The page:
@Phil_on_Film: Be brave, Oscar voters! Every dog should have its day! 

@nia_loves_films: however wonderful that would be, I'm not holding out much hope for such diversity #Interrupersgate #Sennagate

@Maimaimaiii: I love dogs so I'll have to be a part of #ConsiderUggie

@cinemablogrpher: Best Performance by a Domestic Animal? Joining Uggie in Oscar's new category should be Arthur, Paw Paw, Inca, & Freida Pinto. 

@AwardsDaily: You know it's a fairly lackluster Oscar year when the only excitement anyone's had has been the #muppetoscars and the #uggie campaign.


What he does when he’s wearing those green dots is magic. Other, more renowned conventional thesps have proved underwhelming when handed the same motion-capture opportunities. But if it was Daniel Day-Lewis who had created Caesar to such acclaim  — mind you, I’m not certain Day-Lewis, or anyone, could equal what Serkis accomplished — I suspect that the debate about whether motion-capture performances deserve a fair shake at the Oscars might be very different. - Jeff Labrecque, PopWatch Entertainment Weekly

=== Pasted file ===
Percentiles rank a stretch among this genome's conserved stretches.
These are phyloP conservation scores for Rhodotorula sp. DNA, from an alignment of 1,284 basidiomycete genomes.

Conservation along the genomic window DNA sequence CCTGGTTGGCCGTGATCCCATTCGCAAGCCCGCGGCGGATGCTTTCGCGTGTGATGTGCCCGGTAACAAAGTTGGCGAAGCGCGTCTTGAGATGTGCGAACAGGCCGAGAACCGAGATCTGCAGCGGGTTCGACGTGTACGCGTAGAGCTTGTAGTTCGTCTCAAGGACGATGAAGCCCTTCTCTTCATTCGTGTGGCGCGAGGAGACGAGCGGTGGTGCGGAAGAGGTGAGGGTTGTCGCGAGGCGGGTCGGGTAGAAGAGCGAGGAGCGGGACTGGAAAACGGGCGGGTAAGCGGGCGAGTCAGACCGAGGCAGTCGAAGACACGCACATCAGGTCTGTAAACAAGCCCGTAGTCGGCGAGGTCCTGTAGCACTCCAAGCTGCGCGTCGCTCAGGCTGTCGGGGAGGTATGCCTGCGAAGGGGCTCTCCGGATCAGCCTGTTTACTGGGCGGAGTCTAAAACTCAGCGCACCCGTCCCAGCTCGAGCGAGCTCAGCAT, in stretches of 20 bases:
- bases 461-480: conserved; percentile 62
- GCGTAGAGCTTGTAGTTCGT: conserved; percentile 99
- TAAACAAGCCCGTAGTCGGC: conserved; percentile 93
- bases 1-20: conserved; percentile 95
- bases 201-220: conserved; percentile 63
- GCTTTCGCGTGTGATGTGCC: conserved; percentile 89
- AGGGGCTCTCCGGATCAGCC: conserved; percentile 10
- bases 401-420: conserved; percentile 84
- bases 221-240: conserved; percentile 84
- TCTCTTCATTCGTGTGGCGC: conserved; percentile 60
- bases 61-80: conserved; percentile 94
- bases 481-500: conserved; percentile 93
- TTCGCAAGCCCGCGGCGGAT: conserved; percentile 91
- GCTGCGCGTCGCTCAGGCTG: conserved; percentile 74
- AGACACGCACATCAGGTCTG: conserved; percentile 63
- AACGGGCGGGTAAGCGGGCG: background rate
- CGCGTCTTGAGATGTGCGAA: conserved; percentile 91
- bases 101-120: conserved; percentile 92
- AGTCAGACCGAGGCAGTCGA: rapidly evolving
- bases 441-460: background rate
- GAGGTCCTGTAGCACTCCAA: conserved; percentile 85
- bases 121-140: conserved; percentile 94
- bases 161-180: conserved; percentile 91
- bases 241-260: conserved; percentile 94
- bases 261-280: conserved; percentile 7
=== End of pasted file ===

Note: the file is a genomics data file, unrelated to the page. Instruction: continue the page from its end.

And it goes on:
Of course, this isn’t an idle thing for Fox, since an Oscar nod for Serkis would be a newsworthy, groundbreaking thing, and consequently great publicity for a film that has already done much better business than many expected. - Russ Fischer, /Film

But the question must be asked: Why not go for best actor rather than supporting? Without Caesar, Rise of the Planet of the Apes is nothing.  - Scott Collura, IGN

It's tough, while agree that Serkis was phenomenal as the ape, I think the statue should be as much his as it was the dozens and hundreds of animators at WETA who made Caesar come to life. It's that sort of complication that will probably make him not win, but it would be cool to see him nominated. - Paul Tassi,

Serkis provides the movement for Caesar; he brings the character to life, that's for sure. There's even a certain degree of nuance there, arguably. But, BUT: to suggest that Andy Serkis and Andy Serkis alone should be rewarded for that character is to do a gigantic disservice to everyone at Weta who covered him in pixels and made him swing. - Ali, The Shiznit